... sitters that school is, after all, the best place for boys and girls under sixteen. She persuaded between twenty-five and thirty per cent. of the children that applied at the Bureau last year to return to school. Sometimes all she had to do was to give the child a plain statement of the facts in the case—of the poor work and poor pay and lack of opportunity in the industries open to the fourteen-year-old worker. Often she found it necessary only to explain what the school had to offer. One boy was sent ...
— How To Write Special Feature Articles • Willard Grosvenor Bleyer

... merely puts the case in so many words—had we not been engaged, the Times might have said, "with the impartiality of the blunt, plain-speaking Englishman." ...
— Six days of the Irish Republic - A Narrative and Critical Account of the Latest Phase of Irish Politics • Louis Redmond-Howard

... the Committee promptly declared in its favor. The successful competitor, who had remained a day to learn the result, was solemnly informed of the decision, and then elaborately introduced to the members. In shaking hands with him, Selma experienced a shade of embarrassment. It was plain that his words to her, spoken with a low bow—"I am very much gratified that my work pleases you" conveyed a more spiritual significance than was contained in his thanks to the others. Still he seemed more at his ease with Mrs. Taylor, who promptly ...
— Unleavened Bread • Robert Grant

... her; give her a plain account of the accident, and the queen will no doubt write you another letter ...
— The Vicomte de Bragelonne - Or Ten Years Later being the completion of "The Three - Musketeers" And "Twenty Years After" • Alexandre Dumas

... Unsteadily, seeing nothing plain, Anna walked out of the church. Why she passed her husband and the boy on the terrace without a look she could not quite have said—perhaps because the tortured does not salute her torturers. When she reached her room she felt deadly tired, and lying down ...
— Forsyte Saga • John Galsworthy

... enough. A band of robbers and a company of shepherds and shepherdesses keep on Salisbury Plain in the neighbourhood of Stonehenge—'stoy[n]age y^{e} wonder y^{t} is vpon that Playne of Sarum'—which forms the background of the scene. It chanced that the shepherdess Clarinda, falling into the hands of the robbers, was saved from dishonour by their chief Alcinous, an ...
— Pastoral Poetry and Pastoral Drama - A Literary Inquiry, with Special Reference to the Pre-Restoration - Stage in England • Walter W. Greg

... Parisian dress the partner for life, the alter ego, of a man of letters. That partner in general, he knew, that second self, was far from presenting herself in a single type: observation had taught him that she was not inveterately, not necessarily plain. But he had never before seen her look so much as if her prosperity had deeper foundations than an ink-spotted study-table littered with proof-sheets. Mrs. St. George might have been the wife of a gentleman who "kept" books rather than wrote them, who carried on great affairs ...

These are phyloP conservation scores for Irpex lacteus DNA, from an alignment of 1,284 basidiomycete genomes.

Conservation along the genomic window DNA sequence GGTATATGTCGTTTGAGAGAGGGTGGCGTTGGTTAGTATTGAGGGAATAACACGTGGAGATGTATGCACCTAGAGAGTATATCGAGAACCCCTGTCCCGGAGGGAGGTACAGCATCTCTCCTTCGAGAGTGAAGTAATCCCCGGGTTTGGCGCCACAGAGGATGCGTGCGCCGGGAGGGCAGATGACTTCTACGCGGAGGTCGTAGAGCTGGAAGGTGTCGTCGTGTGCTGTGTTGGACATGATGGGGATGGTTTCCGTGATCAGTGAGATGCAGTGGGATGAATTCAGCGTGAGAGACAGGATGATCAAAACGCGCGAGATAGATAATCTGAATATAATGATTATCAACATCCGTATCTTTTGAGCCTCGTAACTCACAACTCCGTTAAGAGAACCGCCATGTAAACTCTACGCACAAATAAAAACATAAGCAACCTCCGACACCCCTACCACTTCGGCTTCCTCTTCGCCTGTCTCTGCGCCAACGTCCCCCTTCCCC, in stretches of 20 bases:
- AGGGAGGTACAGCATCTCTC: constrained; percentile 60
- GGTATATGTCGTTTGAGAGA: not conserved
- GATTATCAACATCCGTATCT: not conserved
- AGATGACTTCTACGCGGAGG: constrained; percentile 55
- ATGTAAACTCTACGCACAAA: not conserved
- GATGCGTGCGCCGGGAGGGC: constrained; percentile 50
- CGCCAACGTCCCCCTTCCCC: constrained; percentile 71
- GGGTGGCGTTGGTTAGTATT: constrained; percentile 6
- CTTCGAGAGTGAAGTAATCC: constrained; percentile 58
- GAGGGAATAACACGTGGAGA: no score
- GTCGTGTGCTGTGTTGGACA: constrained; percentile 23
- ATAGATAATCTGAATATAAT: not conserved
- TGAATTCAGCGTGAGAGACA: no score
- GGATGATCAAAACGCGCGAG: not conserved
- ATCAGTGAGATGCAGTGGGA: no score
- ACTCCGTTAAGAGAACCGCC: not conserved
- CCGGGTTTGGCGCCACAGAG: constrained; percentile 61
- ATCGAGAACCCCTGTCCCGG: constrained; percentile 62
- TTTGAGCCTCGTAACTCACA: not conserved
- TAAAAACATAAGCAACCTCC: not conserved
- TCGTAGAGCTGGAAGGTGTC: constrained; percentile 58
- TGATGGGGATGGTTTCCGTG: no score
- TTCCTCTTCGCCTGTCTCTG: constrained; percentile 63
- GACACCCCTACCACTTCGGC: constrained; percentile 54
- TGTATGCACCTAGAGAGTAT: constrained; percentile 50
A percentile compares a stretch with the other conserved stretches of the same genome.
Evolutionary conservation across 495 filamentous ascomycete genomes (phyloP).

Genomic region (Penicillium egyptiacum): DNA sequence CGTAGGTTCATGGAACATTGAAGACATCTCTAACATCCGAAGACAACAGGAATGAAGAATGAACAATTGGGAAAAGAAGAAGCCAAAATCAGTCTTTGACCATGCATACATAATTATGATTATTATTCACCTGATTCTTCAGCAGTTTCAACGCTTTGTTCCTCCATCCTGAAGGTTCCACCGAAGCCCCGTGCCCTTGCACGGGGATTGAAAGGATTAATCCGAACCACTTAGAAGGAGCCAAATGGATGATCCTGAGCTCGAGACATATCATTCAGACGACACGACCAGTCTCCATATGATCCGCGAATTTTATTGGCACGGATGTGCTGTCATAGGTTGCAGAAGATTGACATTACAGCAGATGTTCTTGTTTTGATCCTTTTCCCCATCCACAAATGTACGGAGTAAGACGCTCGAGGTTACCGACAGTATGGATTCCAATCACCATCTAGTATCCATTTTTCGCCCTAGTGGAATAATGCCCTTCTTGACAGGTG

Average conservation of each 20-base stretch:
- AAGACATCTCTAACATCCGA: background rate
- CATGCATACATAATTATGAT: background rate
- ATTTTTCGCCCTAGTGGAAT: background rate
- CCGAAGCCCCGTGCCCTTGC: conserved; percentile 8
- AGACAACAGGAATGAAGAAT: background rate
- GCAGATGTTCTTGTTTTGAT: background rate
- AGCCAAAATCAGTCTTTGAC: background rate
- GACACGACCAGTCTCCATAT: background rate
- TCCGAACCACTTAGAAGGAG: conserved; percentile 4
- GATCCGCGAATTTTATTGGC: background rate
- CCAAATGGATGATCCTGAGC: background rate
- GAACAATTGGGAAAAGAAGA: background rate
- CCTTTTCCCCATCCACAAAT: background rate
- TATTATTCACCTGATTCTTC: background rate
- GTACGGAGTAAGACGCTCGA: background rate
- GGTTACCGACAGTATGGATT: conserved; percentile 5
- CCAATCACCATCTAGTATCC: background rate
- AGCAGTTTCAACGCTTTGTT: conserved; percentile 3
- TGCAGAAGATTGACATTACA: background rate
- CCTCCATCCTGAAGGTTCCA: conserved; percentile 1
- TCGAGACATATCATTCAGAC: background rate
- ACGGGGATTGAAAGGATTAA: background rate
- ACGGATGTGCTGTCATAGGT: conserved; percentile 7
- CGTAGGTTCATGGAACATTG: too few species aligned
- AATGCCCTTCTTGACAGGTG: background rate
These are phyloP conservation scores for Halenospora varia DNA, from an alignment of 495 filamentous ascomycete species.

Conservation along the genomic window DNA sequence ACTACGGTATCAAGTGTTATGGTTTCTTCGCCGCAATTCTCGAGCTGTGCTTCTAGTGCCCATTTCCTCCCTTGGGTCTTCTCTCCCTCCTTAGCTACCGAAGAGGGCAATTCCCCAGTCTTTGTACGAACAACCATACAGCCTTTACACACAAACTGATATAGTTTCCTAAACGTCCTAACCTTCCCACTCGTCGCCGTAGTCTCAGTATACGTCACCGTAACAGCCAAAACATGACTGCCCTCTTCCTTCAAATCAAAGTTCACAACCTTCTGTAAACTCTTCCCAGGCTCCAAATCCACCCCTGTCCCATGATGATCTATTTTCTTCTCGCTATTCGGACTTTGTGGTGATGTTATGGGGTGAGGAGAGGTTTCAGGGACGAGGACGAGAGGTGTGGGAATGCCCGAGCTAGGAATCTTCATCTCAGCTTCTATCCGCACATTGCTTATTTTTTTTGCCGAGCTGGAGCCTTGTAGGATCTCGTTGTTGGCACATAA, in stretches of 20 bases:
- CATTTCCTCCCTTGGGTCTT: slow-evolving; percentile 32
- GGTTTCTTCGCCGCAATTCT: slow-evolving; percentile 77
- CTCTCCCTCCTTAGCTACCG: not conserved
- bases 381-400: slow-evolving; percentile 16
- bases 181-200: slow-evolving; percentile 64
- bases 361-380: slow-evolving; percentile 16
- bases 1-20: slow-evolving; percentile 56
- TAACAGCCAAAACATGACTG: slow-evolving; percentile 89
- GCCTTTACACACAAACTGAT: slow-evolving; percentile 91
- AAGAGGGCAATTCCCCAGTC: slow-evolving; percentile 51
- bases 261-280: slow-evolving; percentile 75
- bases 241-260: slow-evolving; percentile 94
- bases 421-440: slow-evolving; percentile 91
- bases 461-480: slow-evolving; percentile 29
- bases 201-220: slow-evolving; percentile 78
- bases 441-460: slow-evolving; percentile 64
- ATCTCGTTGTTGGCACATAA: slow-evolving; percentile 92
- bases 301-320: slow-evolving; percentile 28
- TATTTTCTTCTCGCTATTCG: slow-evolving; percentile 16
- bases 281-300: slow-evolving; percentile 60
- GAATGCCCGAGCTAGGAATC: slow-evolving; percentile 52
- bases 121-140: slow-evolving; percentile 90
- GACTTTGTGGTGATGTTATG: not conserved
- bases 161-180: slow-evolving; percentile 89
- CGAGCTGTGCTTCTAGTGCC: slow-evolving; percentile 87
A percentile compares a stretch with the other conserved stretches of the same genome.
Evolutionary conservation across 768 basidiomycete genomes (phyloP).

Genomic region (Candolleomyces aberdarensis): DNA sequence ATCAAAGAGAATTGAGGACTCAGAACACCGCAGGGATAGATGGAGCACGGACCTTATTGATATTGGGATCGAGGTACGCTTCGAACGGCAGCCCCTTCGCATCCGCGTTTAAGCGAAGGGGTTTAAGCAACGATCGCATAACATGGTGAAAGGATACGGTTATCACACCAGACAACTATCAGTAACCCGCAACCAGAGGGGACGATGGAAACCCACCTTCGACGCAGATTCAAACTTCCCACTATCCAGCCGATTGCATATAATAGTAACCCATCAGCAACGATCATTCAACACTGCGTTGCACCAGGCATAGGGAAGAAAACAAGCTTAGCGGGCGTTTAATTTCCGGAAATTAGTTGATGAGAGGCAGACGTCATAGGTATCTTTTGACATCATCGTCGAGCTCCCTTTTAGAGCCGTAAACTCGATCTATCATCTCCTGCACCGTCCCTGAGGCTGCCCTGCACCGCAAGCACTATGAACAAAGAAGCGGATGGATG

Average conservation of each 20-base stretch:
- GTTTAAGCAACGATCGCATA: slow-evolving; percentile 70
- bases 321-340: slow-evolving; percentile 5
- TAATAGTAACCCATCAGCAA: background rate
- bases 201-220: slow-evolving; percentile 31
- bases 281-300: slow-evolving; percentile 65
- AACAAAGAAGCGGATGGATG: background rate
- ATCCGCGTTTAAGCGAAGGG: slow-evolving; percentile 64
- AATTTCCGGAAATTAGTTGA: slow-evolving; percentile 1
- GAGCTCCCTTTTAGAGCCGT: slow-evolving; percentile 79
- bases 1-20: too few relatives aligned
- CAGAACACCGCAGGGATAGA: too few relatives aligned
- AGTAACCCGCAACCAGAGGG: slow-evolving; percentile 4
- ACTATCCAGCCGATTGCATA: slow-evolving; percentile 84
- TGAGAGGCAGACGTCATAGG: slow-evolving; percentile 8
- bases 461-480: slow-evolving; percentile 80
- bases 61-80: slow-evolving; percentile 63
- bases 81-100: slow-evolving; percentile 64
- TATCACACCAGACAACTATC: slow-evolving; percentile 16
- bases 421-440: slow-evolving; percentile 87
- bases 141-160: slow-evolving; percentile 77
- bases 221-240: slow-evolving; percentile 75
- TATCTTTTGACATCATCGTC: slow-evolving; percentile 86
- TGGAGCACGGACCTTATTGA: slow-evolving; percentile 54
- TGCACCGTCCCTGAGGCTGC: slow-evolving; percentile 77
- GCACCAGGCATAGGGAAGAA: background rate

— The Lesson of the Master • Henry James

... proportionate. No truth, perhaps, in practical religion is more lost sight of. We cherish somehow a lingering rebellion against the doctrine of self-denial—as if our nature, or our circumstances, or our conscience, dealt with us severely in loading us with the daily cross. But is it not plain after all that the life of self-denial is the more abundant life—more abundant just in proportion to the ampler crucifixion of the narrower life? Is it not a clear case of exchange—an exchange however where the advantage is entirely on our side? We give ...
— Natural Law in the Spiritual World • Henry Drummond

... to strangle with his own hands the woman he had loved so dearly, had at one time adored on his knees. The count rushed out of the room with gestures of desperation, muttering incoherent words; and as he shewed plain signs of mental aberration, his father, Charles of Artois, took him away, and they went that same evening to their palace of St. Agatha, and there prepared a defence in ...
— Celebrated Crimes, Complete • Alexandre Dumas, Pere

... vegetables. Suffice it to say that experience and observation, as well as analysis and physiology, unite in demonstrating that ripe fruits contain virtues, that go far toward preventing the ordinary diseases of men. They are good, plain or cooked, and for sick or well persons, except in extreme cases. They regulate the bowels and control the secretions, better than any other article of food. They are so highly nutritious, that they sustain nature under arduous toil, ...
— Soil Culture • J. H. Walden

... with the others," a man in plain clothes said in tones of authority. "Get them away at once, we shall have half St. Petersburg here in ...
— Condemned as a Nihilist - A Story of Escape from Siberia • George Alfred Henty

... expedition was entrusted to a Council of Seven. Two Presbyterian chaplains and a preceptor were on board. A cargo had been laid in which was afterwards the subject of much mirth to the enemies of the Company, slippers innumerable, four thousand periwigs of all kinds from plain bobs to those magnificent structures which, in that age, towered high above the foreheads and descended to the elbows of men of fashion, bales of Scotch woollen stuffs which nobody within the tropics could wear, and many hundreds of ...
— The History of England from the Accession of James II. - Volume 5 (of 5) • Thomas Babington Macaulay